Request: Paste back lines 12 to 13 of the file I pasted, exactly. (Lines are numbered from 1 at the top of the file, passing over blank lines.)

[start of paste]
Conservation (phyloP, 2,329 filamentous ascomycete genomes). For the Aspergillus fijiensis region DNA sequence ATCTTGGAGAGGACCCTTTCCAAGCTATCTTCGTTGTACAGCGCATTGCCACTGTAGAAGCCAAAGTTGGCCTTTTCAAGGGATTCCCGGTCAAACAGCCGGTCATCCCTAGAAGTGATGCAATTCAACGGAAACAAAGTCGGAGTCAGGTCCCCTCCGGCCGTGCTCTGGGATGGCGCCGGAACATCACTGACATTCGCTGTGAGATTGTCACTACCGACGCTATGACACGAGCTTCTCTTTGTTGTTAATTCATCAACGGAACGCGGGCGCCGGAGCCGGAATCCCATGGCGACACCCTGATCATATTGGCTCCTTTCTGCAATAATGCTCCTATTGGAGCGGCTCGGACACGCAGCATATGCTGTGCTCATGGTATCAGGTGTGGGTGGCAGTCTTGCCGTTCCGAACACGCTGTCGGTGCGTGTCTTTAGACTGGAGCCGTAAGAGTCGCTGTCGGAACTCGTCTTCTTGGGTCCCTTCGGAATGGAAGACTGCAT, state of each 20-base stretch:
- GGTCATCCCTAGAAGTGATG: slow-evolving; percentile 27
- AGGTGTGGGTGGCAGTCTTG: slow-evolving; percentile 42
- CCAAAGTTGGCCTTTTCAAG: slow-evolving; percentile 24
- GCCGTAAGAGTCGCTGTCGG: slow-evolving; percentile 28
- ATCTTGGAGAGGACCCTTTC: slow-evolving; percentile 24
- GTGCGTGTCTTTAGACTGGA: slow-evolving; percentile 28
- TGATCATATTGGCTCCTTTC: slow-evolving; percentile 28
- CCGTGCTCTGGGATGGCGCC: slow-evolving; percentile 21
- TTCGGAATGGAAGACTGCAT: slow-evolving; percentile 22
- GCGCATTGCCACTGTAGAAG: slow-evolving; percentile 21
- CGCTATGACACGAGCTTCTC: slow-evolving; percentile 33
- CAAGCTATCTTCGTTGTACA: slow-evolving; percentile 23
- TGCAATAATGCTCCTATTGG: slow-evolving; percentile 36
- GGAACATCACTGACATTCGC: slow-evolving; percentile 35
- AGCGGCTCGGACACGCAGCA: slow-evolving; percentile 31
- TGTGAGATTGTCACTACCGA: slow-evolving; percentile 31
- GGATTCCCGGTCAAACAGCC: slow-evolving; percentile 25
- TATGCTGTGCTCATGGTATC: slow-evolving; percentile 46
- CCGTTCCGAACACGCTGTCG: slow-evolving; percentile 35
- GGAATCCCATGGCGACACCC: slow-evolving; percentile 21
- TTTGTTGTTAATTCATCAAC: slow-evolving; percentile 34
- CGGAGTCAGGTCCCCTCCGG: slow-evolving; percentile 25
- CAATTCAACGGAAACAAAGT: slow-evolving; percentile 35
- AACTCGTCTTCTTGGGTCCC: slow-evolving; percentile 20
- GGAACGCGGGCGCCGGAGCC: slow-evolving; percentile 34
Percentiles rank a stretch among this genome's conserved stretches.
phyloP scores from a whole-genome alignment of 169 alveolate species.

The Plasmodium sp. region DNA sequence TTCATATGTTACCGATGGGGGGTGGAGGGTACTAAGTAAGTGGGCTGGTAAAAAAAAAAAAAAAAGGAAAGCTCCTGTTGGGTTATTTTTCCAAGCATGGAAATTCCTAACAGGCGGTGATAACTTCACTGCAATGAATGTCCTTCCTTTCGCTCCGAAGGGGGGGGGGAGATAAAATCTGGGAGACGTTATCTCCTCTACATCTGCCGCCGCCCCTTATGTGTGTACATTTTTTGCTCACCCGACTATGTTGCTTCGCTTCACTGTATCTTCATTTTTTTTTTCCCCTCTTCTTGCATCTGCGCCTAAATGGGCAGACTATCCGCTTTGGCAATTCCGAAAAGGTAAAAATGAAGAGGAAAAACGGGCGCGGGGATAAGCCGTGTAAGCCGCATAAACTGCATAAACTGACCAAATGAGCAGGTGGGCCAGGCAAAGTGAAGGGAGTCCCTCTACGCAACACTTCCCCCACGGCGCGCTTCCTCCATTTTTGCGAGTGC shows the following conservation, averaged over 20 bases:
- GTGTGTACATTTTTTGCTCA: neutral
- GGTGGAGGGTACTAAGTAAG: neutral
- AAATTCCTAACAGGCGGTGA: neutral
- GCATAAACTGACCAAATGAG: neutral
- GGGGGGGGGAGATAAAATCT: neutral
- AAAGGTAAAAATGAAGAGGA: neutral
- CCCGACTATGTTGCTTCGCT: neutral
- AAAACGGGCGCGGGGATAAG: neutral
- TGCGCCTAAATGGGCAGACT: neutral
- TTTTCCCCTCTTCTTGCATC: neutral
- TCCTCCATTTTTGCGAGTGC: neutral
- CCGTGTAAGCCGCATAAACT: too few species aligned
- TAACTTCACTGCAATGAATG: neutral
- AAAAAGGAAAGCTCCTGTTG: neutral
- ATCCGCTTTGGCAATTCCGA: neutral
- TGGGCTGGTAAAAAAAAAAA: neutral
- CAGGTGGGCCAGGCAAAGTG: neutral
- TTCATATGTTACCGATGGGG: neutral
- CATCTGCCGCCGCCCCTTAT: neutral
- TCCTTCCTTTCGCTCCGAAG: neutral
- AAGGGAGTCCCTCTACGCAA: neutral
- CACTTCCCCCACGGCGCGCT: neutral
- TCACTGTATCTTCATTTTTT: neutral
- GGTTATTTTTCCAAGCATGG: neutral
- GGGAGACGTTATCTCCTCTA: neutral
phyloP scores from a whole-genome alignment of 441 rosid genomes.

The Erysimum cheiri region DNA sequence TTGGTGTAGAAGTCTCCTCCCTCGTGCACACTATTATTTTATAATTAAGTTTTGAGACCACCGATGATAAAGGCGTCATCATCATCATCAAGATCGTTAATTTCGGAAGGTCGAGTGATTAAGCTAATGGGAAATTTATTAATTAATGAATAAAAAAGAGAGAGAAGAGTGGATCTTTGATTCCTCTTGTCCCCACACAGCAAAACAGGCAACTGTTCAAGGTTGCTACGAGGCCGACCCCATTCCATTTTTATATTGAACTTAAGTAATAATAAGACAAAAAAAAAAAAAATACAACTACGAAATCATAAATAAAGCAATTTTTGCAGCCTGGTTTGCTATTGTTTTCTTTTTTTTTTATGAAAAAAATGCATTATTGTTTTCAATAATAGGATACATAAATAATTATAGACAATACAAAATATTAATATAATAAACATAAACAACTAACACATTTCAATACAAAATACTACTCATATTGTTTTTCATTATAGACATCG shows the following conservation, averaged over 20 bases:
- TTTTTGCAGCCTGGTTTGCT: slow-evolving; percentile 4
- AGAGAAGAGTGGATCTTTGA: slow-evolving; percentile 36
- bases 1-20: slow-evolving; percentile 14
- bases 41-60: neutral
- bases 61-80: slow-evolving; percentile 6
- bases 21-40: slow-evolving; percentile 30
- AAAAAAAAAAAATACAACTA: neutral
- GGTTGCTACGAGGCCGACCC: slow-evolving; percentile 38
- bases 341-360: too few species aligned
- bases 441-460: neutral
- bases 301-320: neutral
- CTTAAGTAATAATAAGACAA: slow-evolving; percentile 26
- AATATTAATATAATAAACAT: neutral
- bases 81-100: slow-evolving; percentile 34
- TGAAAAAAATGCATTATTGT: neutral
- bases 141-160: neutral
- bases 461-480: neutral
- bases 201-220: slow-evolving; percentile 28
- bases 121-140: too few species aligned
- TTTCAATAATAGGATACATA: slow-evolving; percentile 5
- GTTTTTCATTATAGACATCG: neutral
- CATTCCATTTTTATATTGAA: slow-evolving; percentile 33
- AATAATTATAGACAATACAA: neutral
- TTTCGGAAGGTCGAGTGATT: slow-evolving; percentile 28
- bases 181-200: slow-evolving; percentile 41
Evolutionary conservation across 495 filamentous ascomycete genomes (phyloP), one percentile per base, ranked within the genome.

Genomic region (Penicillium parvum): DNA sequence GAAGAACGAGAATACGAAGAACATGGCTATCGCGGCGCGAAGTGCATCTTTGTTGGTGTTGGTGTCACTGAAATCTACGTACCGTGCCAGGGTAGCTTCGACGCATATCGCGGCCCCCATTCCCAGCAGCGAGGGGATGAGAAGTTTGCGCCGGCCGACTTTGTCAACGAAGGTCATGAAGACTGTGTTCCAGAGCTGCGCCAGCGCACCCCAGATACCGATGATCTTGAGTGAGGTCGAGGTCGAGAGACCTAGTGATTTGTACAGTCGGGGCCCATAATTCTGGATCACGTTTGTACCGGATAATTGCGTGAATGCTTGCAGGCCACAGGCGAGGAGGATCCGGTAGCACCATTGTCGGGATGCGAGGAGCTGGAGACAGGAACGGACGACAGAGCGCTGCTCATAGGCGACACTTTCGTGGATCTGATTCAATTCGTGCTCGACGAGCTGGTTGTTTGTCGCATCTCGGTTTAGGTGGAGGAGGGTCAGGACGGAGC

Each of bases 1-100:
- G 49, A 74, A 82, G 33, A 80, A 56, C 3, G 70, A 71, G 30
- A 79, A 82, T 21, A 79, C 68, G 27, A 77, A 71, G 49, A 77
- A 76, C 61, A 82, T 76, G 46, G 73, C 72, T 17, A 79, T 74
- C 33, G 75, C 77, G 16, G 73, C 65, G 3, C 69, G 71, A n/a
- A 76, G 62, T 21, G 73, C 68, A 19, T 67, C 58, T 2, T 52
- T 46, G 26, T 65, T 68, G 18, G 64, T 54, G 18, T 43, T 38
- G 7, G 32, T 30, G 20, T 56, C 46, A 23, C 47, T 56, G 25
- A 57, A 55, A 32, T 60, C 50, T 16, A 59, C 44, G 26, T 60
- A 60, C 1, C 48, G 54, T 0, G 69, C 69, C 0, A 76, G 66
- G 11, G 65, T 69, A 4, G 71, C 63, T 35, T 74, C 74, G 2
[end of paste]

- CGCTATGACACGAGCTTCTC: slow-evolving; percentile 33
- CAAGCTATCTTCGTTGTACA: slow-evolving; percentile 23